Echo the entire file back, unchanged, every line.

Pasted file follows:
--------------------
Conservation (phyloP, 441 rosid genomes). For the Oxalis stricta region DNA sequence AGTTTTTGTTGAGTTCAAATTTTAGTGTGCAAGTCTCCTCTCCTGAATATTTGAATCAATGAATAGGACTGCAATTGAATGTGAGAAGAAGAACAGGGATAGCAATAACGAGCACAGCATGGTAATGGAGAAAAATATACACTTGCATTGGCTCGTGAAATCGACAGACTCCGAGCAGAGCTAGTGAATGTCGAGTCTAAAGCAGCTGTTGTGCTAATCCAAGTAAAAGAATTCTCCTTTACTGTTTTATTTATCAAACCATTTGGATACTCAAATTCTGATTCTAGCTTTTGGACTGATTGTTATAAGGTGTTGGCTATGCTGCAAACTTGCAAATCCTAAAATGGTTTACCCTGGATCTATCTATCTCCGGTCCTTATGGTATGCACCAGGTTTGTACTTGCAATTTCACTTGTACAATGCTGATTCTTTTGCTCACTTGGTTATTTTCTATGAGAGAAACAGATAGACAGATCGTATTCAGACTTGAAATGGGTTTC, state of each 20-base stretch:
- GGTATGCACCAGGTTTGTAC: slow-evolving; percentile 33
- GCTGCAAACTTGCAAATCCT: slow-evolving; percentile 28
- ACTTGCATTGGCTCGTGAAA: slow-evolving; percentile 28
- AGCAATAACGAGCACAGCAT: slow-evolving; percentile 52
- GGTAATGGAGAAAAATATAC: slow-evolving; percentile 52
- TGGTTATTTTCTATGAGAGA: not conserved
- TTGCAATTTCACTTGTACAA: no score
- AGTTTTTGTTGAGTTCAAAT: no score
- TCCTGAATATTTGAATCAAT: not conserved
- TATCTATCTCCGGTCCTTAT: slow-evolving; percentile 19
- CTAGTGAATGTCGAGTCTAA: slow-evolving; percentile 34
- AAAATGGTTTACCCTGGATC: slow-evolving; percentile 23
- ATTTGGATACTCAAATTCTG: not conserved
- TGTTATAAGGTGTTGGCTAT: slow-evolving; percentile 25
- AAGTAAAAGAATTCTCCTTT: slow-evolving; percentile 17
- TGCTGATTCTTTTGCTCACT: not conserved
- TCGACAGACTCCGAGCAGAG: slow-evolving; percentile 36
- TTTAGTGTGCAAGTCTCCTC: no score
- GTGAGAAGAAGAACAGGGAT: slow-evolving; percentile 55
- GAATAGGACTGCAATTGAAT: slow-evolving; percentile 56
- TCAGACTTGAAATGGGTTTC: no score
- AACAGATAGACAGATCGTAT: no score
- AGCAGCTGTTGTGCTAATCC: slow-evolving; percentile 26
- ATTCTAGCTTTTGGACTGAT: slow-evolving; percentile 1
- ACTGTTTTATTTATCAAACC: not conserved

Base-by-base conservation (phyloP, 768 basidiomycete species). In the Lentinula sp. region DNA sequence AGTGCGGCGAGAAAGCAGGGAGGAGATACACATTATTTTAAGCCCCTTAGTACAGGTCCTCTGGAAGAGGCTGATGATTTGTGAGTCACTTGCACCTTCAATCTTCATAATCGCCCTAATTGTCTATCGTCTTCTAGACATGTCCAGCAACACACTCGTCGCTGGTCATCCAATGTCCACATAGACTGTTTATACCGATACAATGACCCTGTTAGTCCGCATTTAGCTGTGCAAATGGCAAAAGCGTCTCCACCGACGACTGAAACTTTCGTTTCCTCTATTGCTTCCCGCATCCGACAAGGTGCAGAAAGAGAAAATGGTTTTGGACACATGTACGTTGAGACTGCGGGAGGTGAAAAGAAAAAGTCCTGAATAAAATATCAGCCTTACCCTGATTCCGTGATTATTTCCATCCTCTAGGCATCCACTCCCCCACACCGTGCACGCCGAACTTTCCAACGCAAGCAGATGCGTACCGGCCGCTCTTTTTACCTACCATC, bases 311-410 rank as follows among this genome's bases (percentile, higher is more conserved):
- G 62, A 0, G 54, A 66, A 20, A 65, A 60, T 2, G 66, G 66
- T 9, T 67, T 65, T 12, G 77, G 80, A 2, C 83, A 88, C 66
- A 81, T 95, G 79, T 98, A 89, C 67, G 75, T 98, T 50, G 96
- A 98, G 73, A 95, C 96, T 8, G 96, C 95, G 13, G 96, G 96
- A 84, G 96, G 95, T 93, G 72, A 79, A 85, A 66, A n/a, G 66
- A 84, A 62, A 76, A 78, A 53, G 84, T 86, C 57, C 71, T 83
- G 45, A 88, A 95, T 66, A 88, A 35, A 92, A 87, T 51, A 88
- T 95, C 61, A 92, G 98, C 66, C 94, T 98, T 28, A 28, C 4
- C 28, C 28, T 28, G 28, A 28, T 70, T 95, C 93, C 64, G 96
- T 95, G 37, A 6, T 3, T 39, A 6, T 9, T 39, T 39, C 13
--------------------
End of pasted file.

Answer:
Conservation (phyloP, 441 rosid genomes). For the Oxalis stricta region DNA sequence AGTTTTTGTTGAGTTCAAATTTTAGTGTGCAAGTCTCCTCTCCTGAATATTTGAATCAATGAATAGGACTGCAATTGAATGTGAGAAGAAGAACAGGGATAGCAATAACGAGCACAGCATGGTAATGGAGAAAAATATACACTTGCATTGGCTCGTGAAATCGACAGACTCCGAGCAGAGCTAGTGAATGTCGAGTCTAAAGCAGCTGTTGTGCTAATCCAAGTAAAAGAATTCTCCTTTACTGTTTTATTTATCAAACCATTTGGATACTCAAATTCTGATTCTAGCTTTTGGACTGATTGTTATAAGGTGTTGGCTATGCTGCAAACTTGCAAATCCTAAAATGGTTTACCCTGGATCTATCTATCTCCGGTCCTTATGGTATGCACCAGGTTTGTACTTGCAATTTCACTTGTACAATGCTGATTCTTTTGCTCACTTGGTTATTTTCTATGAGAGAAACAGATAGACAGATCGTATTCAGACTTGAAATGGGTTTC, state of each 20-base stretch:
- GGTATGCACCAGGTTTGTAC: slow-evolving; percentile 33
- GCTGCAAACTTGCAAATCCT: slow-evolving; percentile 28
- ACTTGCATTGGCTCGTGAAA: slow-evolving; percentile 28
- AGCAATAACGAGCACAGCAT: slow-evolving; percentile 52
- GGTAATGGAGAAAAATATAC: slow-evolving; percentile 52
- TGGTTATTTTCTATGAGAGA: not conserved
- TTGCAATTTCACTTGTACAA: no score
- AGTTTTTGTTGAGTTCAAAT: no score
- TCCTGAATATTTGAATCAAT: not conserved
- TATCTATCTCCGGTCCTTAT: slow-evolving; percentile 19
- CTAGTGAATGTCGAGTCTAA: slow-evolving; percentile 34
- AAAATGGTTTACCCTGGATC: slow-evolving; percentile 23
- ATTTGGATACTCAAATTCTG: not conserved
- TGTTATAAGGTGTTGGCTAT: slow-evolving; percentile 25
- AAGTAAAAGAATTCTCCTTT: slow-evolving; percentile 17
- TGCTGATTCTTTTGCTCACT: not conserved
- TCGACAGACTCCGAGCAGAG: slow-evolving; percentile 36
- TTTAGTGTGCAAGTCTCCTC: no score
- GTGAGAAGAAGAACAGGGAT: slow-evolving; percentile 55
- GAATAGGACTGCAATTGAAT: slow-evolving; percentile 56
- TCAGACTTGAAATGGGTTTC: no score
- AACAGATAGACAGATCGTAT: no score
- AGCAGCTGTTGTGCTAATCC: slow-evolving; percentile 26
- ATTCTAGCTTTTGGACTGAT: slow-evolving; percentile 1
- ACTGTTTTATTTATCAAACC: not conserved

Base-by-base conservation (phyloP, 768 basidiomycete species). In the Lentinula sp. region DNA sequence AGTGCGGCGAGAAAGCAGGGAGGAGATACACATTATTTTAAGCCCCTTAGTACAGGTCCTCTGGAAGAGGCTGATGATTTGTGAGTCACTTGCACCTTCAATCTTCATAATCGCCCTAATTGTCTATCGTCTTCTAGACATGTCCAGCAACACACTCGTCGCTGGTCATCCAATGTCCACATAGACTGTTTATACCGATACAATGACCCTGTTAGTCCGCATTTAGCTGTGCAAATGGCAAAAGCGTCTCCACCGACGACTGAAACTTTCGTTTCCTCTATTGCTTCCCGCATCCGACAAGGTGCAGAAAGAGAAAATGGTTTTGGACACATGTACGTTGAGACTGCGGGAGGTGAAAAGAAAAAGTCCTGAATAAAATATCAGCCTTACCCTGATTCCGTGATTATTTCCATCCTCTAGGCATCCACTCCCCCACACCGTGCACGCCGAACTTTCCAACGCAAGCAGATGCGTACCGGCCGCTCTTTTTACCTACCATC, bases 311-410 rank as follows among this genome's bases (percentile, higher is more conserved):
- G 62, A 0, G 54, A 66, A 20, A 65, A 60, T 2, G 66, G 66
- T 9, T 67, T 65, T 12, G 77, G 80, A 2, C 83, A 88, C 66
- A 81, T 95, G 79, T 98, A 89, C 67, G 75, T 98, T 50, G 96
- A 98, G 73, A 95, C 96, T 8, G 96, C 95, G 13, G 96, G 96
- A 84, G 96, G 95, T 93, G 72, A 79, A 85, A 66, A n/a, G 66
- A 84, A 62, A 76, A 78, A 53, G 84, T 86, C 57, C 71, T 83
- G 45, A 88, A 95, T 66, A 88, A 35, A 92, A 87, T 51, A 88
- T 95, C 61, A 92, G 98, C 66, C 94, T 98, T 28, A 28, C 4
- C 28, C 28, T 28, G 28, A 28, T 70, T 95, C 93, C 64, G 96
- T 95, G 37, A 6, T 3, T 39, A 6, T 9, T 39, T 39, C 13